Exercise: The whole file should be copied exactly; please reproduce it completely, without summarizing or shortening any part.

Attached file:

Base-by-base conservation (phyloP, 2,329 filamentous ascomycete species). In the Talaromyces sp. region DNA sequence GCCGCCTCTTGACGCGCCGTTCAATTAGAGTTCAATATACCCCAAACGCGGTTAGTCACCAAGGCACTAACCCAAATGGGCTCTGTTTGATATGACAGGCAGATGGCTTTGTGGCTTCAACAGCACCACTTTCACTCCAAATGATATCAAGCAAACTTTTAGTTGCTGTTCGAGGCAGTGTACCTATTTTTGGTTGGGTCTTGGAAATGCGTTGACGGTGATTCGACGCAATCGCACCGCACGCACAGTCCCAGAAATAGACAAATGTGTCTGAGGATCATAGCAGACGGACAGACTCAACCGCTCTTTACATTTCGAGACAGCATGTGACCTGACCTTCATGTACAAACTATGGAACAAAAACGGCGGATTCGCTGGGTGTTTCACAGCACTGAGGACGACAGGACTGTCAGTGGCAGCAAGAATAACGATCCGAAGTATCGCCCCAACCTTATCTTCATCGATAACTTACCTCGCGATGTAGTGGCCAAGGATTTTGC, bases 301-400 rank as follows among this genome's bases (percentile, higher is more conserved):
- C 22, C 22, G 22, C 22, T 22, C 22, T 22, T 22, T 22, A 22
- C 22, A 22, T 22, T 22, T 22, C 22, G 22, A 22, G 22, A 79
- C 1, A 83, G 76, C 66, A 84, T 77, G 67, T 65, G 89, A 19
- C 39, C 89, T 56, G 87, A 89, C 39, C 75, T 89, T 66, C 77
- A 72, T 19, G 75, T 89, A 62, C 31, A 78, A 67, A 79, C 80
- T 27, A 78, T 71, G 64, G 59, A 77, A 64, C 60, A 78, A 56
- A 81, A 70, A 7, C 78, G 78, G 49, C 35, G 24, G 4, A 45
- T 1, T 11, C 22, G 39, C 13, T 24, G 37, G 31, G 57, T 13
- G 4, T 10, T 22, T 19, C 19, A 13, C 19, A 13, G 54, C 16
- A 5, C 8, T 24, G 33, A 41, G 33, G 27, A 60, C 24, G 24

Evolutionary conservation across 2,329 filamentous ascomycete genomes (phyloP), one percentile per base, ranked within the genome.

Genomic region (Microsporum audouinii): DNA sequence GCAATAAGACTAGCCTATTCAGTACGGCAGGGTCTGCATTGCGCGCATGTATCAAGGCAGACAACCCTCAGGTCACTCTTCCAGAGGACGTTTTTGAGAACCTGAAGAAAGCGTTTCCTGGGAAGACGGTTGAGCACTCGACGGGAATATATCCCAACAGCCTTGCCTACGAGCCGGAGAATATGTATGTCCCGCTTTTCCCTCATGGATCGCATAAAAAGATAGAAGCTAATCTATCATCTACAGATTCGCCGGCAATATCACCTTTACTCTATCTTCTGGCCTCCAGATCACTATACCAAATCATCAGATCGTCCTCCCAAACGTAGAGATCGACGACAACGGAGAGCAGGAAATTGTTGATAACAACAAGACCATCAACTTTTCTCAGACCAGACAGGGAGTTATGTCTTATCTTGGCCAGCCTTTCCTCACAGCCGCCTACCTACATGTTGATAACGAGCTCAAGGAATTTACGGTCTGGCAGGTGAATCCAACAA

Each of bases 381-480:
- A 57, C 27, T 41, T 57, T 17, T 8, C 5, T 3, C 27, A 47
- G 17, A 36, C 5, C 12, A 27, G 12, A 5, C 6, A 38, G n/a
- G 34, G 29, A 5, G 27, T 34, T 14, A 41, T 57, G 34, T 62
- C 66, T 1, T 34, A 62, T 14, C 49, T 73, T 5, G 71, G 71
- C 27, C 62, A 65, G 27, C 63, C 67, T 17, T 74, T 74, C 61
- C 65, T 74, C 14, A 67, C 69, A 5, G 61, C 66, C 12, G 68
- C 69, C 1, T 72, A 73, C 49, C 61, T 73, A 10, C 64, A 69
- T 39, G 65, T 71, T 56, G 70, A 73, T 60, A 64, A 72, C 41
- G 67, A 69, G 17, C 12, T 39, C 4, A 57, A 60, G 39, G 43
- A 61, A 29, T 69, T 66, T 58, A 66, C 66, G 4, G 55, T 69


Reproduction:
Base-by-base conservation (phyloP, 2,329 filamentous ascomycete species). In the Talaromyces sp. region DNA sequence GCCGCCTCTTGACGCGCCGTTCAATTAGAGTTCAATATACCCCAAACGCGGTTAGTCACCAAGGCACTAACCCAAATGGGCTCTGTTTGATATGACAGGCAGATGGCTTTGTGGCTTCAACAGCACCACTTTCACTCCAAATGATATCAAGCAAACTTTTAGTTGCTGTTCGAGGCAGTGTACCTATTTTTGGTTGGGTCTTGGAAATGCGTTGACGGTGATTCGACGCAATCGCACCGCACGCACAGTCCCAGAAATAGACAAATGTGTCTGAGGATCATAGCAGACGGACAGACTCAACCGCTCTTTACATTTCGAGACAGCATGTGACCTGACCTTCATGTACAAACTATGGAACAAAAACGGCGGATTCGCTGGGTGTTTCACAGCACTGAGGACGACAGGACTGTCAGTGGCAGCAAGAATAACGATCCGAAGTATCGCCCCAACCTTATCTTCATCGATAACTTACCTCGCGATGTAGTGGCCAAGGATTTTGC, bases 301-400 rank as follows among this genome's bases (percentile, higher is more conserved):
- C 22, C 22, G 22, C 22, T 22, C 22, T 22, T 22, T 22, A 22
- C 22, A 22, T 22, T 22, T 22, C 22, G 22, A 22, G 22, A 79
- C 1, A 83, G 76, C 66, A 84, T 77, G 67, T 65, G 89, A 19
- C 39, C 89, T 56, G 87, A 89, C 39, C 75, T 89, T 66, C 77
- A 72, T 19, G 75, T 89, A 62, C 31, A 78, A 67, A 79, C 80
- T 27, A 78, T 71, G 64, G 59, A 77, A 64, C 60, A 78, A 56
- A 81, A 70, A 7, C 78, G 78, G 49, C 35, G 24, G 4, A 45
- T 1, T 11, C 22, G 39, C 13, T 24, G 37, G 31, G 57, T 13
- G 4, T 10, T 22, T 19, C 19, A 13, C 19, A 13, G 54, C 16
- A 5, C 8, T 24, G 33, A 41, G 33, G 27, A 60, C 24, G 24

Evolutionary conservation across 2,329 filamentous ascomycete genomes (phyloP), one percentile per base, ranked within the genome.

Genomic region (Microsporum audouinii): DNA sequence GCAATAAGACTAGCCTATTCAGTACGGCAGGGTCTGCATTGCGCGCATGTATCAAGGCAGACAACCCTCAGGTCACTCTTCCAGAGGACGTTTTTGAGAACCTGAAGAAAGCGTTTCCTGGGAAGACGGTTGAGCACTCGACGGGAATATATCCCAACAGCCTTGCCTACGAGCCGGAGAATATGTATGTCCCGCTTTTCCCTCATGGATCGCATAAAAAGATAGAAGCTAATCTATCATCTACAGATTCGCCGGCAATATCACCTTTACTCTATCTTCTGGCCTCCAGATCACTATACCAAATCATCAGATCGTCCTCCCAAACGTAGAGATCGACGACAACGGAGAGCAGGAAATTGTTGATAACAACAAGACCATCAACTTTTCTCAGACCAGACAGGGAGTTATGTCTTATCTTGGCCAGCCTTTCCTCACAGCCGCCTACCTACATGTTGATAACGAGCTCAAGGAATTTACGGTCTGGCAGGTGAATCCAACAA

Each of bases 381-480:
- A 57, C 27, T 41, T 57, T 17, T 8, C 5, T 3, C 27, A 47
- G 17, A 36, C 5, C 12, A 27, G 12, A 5, C 6, A 38, G n/a
- G 34, G 29, A 5, G 27, T 34, T 14, A 41, T 57, G 34, T 62
- C 66, T 1, T 34, A 62, T 14, C 49, T 73, T 5, G 71, G 71
- C 27, C 62, A 65, G 27, C 63, C 67, T 17, T 74, T 74, C 61
- C 65, T 74, C 14, A 67, C 69, A 5, G 61, C 66, C 12, G 68
- C 69, C 1, T 72, A 73, C 49, C 61, T 73, A 10, C 64, A 69
- T 39, G 65, T 71, T 56, G 70, A 73, T 60, A 64, A 72, C 41
- G 67, A 69, G 17, C 12, T 39, C 4, A 57, A 60, G 39, G 43
- A 61, A 29, T 69, T 66, T 58, A 66, C 66, G 4, G 55, T 69